To be clear, a self-aware expectation-free mentality does not mean to be ambition-free. If anything, it provides clarity and liberates you from other’s ideas of success, shifting your perception so that you can focus and explore goals that authentically interest you. Instead of the murky “this could be me,” floating around your head, self-awareness grounds you back to the reality of who you truly are, in the moment, and where you stand without those feelings of inadequacy.
“Ok, I’m aware of what I like, but it won’t make me successful.”
Learn how to define your own success, not just through numbers and labels. Does success have to come in the workplace, or can it come through different venues? Swap the word successful for meaningful. I find successful people aren’t successful because of a job title such as director or executive. It’s what that job means to them. True personal success is non-quantifiable and non-categorical. If being an exec of a company was defined as success, then all execs would be considered successful and happy.
On an airplane ride to Canada, I sat next to a woman who was CEO of a small financial holdings group. I briefly asked her about her work but she transitioned quickly over to her family, showing me pictures of the dinner parties she hosted, and gushing about the community work done. “Wow, and you’re a successful CEO too!,” I added. She laughed, “I get enough out of my home life where I can have a boring day job.”
It is only with the heart that one can see rightly, what is essential is invisible to the eye. – Antoine de St. Exupery
In short, substitute self-awareness for passion. Substitute meaningfulness for success.
2. Breathe. Be journey-oriented first, then goal-oriented
Dear 22-year-old me,
Chill the hell out.
For college students: Since elementary school, we tend to identify ourselves by grade or major. Leaving the nice structure of university and going into the terrifying ambiguity of reality, we now identify ourselves with a job at X company, or Y graduate school, or not finding a job at all. It’s easy to exaggerate and internalize the present or near future, especially if they’re not to our liking. (“Why can’t I find a job?? I’m going to be a hobo for life”). Keep in mind that wherever you are, whether a low, a high, or an uncertain point, this too will pass.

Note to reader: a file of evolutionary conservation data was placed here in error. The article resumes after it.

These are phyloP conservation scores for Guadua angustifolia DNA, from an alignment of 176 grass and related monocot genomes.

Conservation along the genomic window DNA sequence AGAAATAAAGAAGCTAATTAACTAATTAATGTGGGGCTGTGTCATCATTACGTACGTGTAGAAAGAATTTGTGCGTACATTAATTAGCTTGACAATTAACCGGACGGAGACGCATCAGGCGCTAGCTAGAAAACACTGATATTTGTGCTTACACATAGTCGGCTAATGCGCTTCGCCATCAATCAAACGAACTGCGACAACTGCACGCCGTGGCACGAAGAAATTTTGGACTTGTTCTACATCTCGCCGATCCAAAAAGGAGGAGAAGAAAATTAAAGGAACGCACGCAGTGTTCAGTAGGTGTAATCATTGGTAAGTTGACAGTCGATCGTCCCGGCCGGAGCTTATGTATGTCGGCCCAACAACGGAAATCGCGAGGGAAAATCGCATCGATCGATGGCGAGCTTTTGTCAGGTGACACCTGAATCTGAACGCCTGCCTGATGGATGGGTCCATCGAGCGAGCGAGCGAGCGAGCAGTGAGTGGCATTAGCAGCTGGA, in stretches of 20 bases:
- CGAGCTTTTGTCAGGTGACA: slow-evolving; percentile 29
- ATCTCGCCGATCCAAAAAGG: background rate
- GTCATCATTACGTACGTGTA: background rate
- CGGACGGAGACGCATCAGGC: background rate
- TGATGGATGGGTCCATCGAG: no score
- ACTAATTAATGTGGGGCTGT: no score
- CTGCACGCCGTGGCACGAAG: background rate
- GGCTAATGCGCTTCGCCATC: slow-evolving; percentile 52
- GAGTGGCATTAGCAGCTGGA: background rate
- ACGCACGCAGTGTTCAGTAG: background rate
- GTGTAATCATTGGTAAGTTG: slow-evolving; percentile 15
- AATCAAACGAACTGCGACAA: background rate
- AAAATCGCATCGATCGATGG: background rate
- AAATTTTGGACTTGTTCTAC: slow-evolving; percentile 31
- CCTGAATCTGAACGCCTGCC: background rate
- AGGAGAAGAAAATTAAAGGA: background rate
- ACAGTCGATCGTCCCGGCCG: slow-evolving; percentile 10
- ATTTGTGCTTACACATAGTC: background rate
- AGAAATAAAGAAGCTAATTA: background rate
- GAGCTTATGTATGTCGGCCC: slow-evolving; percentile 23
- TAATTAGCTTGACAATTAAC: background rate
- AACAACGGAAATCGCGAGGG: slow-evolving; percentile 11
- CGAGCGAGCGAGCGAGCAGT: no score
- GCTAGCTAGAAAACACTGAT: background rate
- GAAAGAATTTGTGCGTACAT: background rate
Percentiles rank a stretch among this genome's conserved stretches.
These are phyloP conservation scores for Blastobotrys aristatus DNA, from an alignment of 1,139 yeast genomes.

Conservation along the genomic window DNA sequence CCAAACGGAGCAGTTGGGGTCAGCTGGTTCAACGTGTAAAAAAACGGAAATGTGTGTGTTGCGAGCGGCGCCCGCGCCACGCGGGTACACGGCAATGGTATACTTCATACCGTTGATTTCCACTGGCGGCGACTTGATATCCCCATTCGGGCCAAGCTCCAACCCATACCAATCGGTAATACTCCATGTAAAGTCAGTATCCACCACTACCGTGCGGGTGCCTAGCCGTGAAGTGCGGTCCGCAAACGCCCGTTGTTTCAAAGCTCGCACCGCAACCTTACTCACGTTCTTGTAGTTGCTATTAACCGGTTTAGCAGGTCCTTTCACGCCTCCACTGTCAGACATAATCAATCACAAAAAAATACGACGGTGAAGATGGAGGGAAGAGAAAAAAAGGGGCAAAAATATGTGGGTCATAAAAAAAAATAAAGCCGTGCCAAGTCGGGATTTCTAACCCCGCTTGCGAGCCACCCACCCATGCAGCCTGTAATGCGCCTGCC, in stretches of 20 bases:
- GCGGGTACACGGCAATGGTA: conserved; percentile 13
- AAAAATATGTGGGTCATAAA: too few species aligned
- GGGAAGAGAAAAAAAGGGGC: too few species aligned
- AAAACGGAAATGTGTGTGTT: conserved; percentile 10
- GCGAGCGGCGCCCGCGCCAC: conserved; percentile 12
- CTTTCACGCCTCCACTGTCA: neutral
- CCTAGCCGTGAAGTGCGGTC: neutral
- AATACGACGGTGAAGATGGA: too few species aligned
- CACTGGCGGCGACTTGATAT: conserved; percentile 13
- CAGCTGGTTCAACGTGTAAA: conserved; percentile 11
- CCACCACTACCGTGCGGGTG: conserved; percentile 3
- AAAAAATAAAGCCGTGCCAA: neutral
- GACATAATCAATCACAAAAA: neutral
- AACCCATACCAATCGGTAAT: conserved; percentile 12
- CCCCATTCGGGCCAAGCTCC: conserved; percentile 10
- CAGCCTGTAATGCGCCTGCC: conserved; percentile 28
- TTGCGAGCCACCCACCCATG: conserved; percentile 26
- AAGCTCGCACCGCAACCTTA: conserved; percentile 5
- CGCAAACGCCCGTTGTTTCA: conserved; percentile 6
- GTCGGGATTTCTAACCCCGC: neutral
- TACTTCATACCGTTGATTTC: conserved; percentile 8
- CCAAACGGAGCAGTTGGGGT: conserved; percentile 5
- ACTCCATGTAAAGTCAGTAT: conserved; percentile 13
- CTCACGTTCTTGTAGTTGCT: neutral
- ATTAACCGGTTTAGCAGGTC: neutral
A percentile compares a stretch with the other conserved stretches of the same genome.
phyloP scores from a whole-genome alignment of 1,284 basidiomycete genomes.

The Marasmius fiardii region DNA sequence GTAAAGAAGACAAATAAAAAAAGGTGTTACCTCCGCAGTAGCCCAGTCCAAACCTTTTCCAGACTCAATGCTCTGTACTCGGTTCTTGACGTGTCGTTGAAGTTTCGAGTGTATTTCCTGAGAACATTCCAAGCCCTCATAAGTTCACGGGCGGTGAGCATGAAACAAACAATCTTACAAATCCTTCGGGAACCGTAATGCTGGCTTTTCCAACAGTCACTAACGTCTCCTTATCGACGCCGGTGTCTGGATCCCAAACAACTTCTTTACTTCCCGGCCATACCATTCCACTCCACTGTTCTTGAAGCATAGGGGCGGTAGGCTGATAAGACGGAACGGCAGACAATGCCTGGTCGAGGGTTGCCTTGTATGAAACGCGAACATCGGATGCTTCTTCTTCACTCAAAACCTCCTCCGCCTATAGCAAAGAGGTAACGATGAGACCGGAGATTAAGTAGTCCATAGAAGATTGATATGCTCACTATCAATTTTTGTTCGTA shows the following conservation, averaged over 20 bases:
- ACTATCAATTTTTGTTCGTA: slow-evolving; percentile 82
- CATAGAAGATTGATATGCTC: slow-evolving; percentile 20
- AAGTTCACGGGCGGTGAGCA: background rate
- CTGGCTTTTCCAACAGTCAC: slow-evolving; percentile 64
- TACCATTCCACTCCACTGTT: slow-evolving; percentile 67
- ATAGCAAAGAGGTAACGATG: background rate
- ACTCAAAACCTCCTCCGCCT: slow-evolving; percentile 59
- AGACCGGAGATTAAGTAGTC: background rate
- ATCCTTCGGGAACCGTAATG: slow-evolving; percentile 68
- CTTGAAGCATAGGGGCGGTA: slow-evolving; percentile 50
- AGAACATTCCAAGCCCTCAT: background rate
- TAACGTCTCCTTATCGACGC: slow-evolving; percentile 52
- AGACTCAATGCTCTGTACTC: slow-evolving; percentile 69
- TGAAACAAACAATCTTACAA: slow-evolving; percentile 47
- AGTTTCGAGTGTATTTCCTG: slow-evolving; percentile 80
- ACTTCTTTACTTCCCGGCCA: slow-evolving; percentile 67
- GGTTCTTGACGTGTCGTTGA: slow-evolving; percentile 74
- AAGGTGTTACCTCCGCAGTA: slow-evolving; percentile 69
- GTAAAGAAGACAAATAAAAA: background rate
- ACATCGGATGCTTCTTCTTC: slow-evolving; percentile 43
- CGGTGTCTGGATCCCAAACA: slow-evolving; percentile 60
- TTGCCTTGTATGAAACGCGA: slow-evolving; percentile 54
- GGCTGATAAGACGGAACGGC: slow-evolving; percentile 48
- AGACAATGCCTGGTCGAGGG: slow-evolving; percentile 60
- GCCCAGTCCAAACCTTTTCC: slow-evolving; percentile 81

As a freshman entering college, I freaked not knowing what I would want to do. Looking back, I know that my senior self would have looked to my freshman self, slapped him, and similarly tell him to chill the hell out. You don’t have to know everything at once. Take a backpacking trip to Chiang Mai in northern Thailand and you’ll find countless soul-searching Europeans and Americans (of all ages), hoping to find answers. You’re not alone.
For everyone: As Americans, we tend to be goal oriented and results driven. Goals are great to keep us on track and give us something to work toward. However, for personal happiness, there is an inherent danger to relying on them. Investing your emotional energy on a result is short-sighted. I went to an engineering school where the dream job was working at Google/Facebook. It wasn’t until I moved to the Bay Area where I met unhappy engineers and designers from Google and Facebook. People who have “made it” in every sense of the phrase can still be unfulfilled.
Results constantly change based on where you are in life. Your journey, well, is a journey. Instead of the “what”, focus on the “why”. Instead of comparing yourself to what you don’t have, focus on where you are. The last thing you want is to start Astroturfing.
There is no path to happiness. Happiness is the path — Thich Nhat Hanh, Buddhist monk
3. Potential, not pity. You > environment.
I like travelling and dancing. More specifically, I really like traveling to remote areas of the world and finding the local hip-hop spots. From Ugandan and Indian slums to underground Japanese parties, I find a lot of my inspiration in kids killing it in hip hop sessions.
What does a breakdancing 7-year-old from the Dharavi slum have to do with me? He reminds me that I can also break whatever perception people put on me. That if a kid who comes from one of the poorest parts of the world can shock and inspire others, then the possibilities are endless for a dude coming from America. That I could complain about my surroundings and go off on a litany of “If only I..”, or I can show what I can do and dance my heart out.
You’re not your resume. You’re not your Facebook. You define yourself. Life decisions that are out of your control or were ill-picked do not make you. If anything, they provide a degree of clarity and richness to your journey. Embrace the challenge and give yourself some love.
What happens to a dream deferred?
Does it dry up
like a raisin in the sun?
Or fester like a sore —
And then run?
Does it stink like rotten meat?
Or crust and sugar over —
like a syrupy sweet?
Maybe it just sags
like a heavy load.
Or does it explode? — Langston Hughes